- Consider the total compensation package.What is the value of your vacation time, healthcare benefits, flex time, etc?
- Never accept an offer immediately. Tell the employer that you appreciate the opportunity, but need to take some time to consider the offer.
- Be professional when turning down an offer. The people you met at organization A could be your colleagues at organization B in a year or two.
- Know your value: If the salary offered is lower than you are willing to accept, make a list of what you would bring to the employer, including background, skills, experience, and education that match the job description. When speaking to a hiring representative, show your initiative and desire to make a contribution
Salary Discussion during the Interview:
- Timing is everything: Avoid discussing salary until you are offered the position. Delaying the discussion of salary will give you time to do research and determine your market value relative to the specific position and give you the opportunity to convince the prospective employer that you are the one for the job.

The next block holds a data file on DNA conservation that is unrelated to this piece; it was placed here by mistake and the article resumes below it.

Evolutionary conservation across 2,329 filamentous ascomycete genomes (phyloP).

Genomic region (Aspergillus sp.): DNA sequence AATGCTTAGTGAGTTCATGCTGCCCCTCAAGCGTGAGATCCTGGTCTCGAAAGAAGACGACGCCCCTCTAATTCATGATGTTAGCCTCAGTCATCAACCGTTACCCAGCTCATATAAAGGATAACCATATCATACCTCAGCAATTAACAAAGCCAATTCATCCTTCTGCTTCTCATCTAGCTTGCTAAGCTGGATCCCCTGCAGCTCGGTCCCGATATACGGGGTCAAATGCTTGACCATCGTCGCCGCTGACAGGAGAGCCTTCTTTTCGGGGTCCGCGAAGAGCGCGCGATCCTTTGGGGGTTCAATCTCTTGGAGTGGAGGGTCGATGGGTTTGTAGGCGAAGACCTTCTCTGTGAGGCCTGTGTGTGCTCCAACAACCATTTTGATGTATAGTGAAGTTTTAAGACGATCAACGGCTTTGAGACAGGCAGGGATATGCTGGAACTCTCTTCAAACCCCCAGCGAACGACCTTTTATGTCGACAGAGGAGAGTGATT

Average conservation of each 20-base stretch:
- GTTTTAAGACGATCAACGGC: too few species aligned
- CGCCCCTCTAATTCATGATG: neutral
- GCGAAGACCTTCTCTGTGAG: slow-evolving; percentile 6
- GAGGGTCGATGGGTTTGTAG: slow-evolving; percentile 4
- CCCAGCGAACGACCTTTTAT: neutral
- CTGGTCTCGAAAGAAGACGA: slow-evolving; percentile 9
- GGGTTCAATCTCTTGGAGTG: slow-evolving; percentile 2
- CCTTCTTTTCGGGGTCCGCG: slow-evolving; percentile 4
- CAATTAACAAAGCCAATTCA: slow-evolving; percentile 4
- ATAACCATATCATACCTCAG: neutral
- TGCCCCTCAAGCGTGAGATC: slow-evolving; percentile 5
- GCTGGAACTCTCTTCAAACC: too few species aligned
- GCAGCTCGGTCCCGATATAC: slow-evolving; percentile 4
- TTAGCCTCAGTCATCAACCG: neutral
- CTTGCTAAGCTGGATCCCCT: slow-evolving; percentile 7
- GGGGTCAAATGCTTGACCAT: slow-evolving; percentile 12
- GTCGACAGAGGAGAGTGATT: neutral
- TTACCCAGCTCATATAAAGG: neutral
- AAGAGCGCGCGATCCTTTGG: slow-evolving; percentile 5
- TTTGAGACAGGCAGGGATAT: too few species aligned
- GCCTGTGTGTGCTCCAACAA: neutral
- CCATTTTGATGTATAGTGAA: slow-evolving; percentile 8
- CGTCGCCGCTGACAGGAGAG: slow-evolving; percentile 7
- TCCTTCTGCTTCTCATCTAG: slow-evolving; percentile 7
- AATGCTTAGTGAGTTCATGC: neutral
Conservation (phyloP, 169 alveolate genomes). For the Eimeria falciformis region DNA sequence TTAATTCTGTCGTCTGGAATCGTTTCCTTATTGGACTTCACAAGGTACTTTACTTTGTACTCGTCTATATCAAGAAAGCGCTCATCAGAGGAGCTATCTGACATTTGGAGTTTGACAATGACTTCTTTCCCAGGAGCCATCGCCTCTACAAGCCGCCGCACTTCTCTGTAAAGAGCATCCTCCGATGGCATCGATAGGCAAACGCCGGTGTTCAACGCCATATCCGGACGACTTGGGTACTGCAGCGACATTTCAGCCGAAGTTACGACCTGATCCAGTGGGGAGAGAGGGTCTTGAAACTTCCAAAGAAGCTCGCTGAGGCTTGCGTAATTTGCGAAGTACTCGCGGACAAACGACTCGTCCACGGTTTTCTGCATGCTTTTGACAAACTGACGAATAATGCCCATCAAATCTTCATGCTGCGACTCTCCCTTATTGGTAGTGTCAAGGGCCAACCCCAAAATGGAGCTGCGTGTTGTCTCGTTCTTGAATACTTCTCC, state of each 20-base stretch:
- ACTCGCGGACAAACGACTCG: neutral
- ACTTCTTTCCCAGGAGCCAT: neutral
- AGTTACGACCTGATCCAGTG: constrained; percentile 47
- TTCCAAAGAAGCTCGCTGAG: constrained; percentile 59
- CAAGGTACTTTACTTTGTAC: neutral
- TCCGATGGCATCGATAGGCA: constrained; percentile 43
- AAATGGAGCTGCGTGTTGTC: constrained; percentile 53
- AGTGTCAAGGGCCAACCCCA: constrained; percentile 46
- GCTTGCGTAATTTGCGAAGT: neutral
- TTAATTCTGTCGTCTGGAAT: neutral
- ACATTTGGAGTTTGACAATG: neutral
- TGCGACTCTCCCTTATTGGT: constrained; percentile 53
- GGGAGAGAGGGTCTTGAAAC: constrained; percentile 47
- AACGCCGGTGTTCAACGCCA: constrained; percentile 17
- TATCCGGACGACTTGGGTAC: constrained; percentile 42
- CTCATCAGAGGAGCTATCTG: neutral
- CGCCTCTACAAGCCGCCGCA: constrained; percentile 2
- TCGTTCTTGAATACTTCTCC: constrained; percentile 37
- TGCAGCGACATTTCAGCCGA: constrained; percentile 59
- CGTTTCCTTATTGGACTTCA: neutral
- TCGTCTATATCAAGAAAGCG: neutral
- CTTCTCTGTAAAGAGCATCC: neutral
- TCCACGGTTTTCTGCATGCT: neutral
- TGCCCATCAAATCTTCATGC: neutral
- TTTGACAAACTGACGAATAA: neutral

- Do Your Research: Armed with information about the industry, the organization, its competitors, the function and the specific position as well as the cost of living where the job is based, you will have the leverage you need to negotiate the best offer possible. Check out resources on the “Explore Careers” on the Piper Center Website under the “Majors and Careers Tab.” Some great resources include
- Last Resort: Many employers will persist in requesting salary information, or may state that only candidates who provide this information will proceed in the interview process. First, try to respectfully change the subject. Some examples of how to direct the conversation away from specific numbers include: “I’d be happy to talk about that at the appropriate time. Why don’t you tell me more about …?”